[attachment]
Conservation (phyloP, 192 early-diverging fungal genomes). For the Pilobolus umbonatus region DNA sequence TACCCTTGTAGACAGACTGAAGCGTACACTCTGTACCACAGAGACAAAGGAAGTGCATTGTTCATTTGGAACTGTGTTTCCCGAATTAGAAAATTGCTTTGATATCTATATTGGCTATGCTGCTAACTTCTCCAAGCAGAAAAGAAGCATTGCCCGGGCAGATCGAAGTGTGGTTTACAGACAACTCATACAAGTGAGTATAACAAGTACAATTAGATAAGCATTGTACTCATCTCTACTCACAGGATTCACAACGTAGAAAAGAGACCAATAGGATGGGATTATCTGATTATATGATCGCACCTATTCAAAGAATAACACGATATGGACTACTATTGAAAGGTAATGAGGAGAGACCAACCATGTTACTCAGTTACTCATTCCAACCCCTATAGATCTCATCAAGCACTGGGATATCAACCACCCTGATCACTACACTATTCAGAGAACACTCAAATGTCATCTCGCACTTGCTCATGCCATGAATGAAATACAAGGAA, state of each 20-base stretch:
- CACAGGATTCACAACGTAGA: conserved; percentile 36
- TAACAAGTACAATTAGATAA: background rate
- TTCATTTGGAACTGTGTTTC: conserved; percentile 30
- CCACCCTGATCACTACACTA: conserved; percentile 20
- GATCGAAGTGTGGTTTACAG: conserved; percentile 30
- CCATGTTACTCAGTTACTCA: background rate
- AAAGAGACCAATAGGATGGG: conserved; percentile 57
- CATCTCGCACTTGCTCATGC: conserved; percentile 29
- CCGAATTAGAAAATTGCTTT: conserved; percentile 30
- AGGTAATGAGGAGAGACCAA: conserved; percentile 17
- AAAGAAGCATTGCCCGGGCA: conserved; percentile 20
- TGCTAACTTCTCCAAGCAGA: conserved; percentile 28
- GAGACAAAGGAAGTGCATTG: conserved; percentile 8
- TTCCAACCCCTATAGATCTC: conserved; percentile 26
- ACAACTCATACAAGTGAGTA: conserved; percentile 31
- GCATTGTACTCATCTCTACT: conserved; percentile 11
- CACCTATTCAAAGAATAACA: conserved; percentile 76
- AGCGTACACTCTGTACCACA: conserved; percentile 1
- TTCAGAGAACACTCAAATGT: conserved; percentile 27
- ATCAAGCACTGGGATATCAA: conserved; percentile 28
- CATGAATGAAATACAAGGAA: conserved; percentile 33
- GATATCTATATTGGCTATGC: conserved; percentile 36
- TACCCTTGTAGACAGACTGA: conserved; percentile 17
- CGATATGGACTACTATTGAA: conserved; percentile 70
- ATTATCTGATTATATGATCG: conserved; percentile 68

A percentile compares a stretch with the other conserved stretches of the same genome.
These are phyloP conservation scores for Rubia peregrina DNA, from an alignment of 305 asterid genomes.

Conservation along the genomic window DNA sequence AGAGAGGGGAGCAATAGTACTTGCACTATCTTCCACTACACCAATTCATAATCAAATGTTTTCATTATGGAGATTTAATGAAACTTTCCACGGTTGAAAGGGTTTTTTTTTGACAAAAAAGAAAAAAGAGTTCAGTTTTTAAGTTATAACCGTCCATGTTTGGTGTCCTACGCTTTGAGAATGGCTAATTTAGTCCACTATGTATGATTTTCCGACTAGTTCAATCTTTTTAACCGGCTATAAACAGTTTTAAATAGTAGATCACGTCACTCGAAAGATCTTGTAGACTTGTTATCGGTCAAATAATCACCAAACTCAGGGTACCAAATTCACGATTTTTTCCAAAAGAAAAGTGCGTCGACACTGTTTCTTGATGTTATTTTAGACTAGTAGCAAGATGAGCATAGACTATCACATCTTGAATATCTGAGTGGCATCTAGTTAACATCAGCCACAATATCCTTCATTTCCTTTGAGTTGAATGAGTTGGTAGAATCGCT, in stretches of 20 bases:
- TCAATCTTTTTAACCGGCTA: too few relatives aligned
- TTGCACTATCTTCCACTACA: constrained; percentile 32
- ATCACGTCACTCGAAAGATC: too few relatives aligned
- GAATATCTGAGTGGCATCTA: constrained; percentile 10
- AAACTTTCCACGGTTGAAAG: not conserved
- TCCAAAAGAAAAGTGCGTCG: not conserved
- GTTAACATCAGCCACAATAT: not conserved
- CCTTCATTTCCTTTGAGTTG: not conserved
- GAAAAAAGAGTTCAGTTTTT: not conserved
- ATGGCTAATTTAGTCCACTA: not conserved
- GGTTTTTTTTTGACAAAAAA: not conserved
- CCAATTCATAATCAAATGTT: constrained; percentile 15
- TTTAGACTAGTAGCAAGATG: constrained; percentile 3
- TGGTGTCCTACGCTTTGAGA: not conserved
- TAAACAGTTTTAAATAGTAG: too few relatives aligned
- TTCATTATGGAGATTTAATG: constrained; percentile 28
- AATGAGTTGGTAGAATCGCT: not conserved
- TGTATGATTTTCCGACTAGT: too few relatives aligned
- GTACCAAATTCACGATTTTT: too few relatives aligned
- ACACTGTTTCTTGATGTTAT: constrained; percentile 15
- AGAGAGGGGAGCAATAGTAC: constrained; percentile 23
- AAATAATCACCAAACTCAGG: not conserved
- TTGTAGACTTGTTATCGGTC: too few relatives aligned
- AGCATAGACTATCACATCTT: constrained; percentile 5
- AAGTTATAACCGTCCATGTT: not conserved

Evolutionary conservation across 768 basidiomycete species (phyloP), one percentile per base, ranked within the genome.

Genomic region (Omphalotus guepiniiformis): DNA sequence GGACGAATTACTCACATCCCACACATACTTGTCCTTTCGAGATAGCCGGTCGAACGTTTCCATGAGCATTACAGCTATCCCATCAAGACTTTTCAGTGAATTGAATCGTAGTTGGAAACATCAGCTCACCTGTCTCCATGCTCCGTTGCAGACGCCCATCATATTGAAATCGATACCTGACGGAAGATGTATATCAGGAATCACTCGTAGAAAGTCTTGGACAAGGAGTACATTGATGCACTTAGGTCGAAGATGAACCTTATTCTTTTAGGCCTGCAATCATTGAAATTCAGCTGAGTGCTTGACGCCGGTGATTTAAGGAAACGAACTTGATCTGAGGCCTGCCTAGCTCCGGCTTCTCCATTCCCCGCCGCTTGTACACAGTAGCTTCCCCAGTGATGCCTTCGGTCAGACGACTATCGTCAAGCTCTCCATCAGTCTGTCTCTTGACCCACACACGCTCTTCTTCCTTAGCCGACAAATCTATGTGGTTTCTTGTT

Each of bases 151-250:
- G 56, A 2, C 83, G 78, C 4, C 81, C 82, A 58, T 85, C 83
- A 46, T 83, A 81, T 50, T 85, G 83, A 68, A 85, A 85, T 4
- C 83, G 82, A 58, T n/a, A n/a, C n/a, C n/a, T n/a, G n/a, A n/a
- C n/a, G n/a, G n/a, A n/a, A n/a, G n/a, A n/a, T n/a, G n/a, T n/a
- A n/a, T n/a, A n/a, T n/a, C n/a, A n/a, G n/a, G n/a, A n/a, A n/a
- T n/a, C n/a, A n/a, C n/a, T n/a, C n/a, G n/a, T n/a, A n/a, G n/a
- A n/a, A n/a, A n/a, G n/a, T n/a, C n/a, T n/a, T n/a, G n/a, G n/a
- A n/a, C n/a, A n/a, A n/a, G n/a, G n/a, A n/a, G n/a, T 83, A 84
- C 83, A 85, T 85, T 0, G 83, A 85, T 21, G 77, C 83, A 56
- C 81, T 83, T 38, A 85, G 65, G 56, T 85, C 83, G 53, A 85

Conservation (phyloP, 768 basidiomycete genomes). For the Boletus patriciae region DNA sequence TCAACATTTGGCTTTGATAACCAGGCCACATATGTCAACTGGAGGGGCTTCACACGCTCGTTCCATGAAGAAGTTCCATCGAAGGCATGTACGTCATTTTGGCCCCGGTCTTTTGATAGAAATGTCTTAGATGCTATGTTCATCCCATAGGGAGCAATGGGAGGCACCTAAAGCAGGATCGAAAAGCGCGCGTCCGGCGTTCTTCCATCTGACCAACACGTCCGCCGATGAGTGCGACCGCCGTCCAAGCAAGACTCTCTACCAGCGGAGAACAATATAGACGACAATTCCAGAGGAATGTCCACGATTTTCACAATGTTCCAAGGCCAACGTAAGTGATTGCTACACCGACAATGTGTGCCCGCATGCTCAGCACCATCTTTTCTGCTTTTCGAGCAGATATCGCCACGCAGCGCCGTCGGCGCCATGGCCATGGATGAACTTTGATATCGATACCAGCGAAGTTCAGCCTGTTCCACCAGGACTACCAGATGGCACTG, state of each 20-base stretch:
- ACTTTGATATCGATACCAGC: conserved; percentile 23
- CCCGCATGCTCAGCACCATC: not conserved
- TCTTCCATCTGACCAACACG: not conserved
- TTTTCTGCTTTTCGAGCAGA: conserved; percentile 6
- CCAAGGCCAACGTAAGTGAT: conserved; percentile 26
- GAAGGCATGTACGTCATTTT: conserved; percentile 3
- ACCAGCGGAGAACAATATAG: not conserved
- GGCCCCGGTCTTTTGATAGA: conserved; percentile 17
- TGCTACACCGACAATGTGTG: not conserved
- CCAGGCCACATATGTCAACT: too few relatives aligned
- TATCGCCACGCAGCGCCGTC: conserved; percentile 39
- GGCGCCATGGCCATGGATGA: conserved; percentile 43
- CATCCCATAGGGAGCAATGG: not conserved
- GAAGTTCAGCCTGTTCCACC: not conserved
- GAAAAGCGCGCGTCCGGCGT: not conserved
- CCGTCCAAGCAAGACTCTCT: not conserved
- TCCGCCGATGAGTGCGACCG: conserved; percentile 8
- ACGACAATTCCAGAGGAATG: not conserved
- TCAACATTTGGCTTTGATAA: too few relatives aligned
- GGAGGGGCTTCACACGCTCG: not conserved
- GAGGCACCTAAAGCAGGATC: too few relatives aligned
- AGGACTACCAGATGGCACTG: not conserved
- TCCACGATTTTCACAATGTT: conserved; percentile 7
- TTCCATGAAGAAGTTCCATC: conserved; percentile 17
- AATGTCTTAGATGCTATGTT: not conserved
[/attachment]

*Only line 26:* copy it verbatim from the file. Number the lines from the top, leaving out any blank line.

- ATTATCTGATTATATGATCG: conserved; percentile 68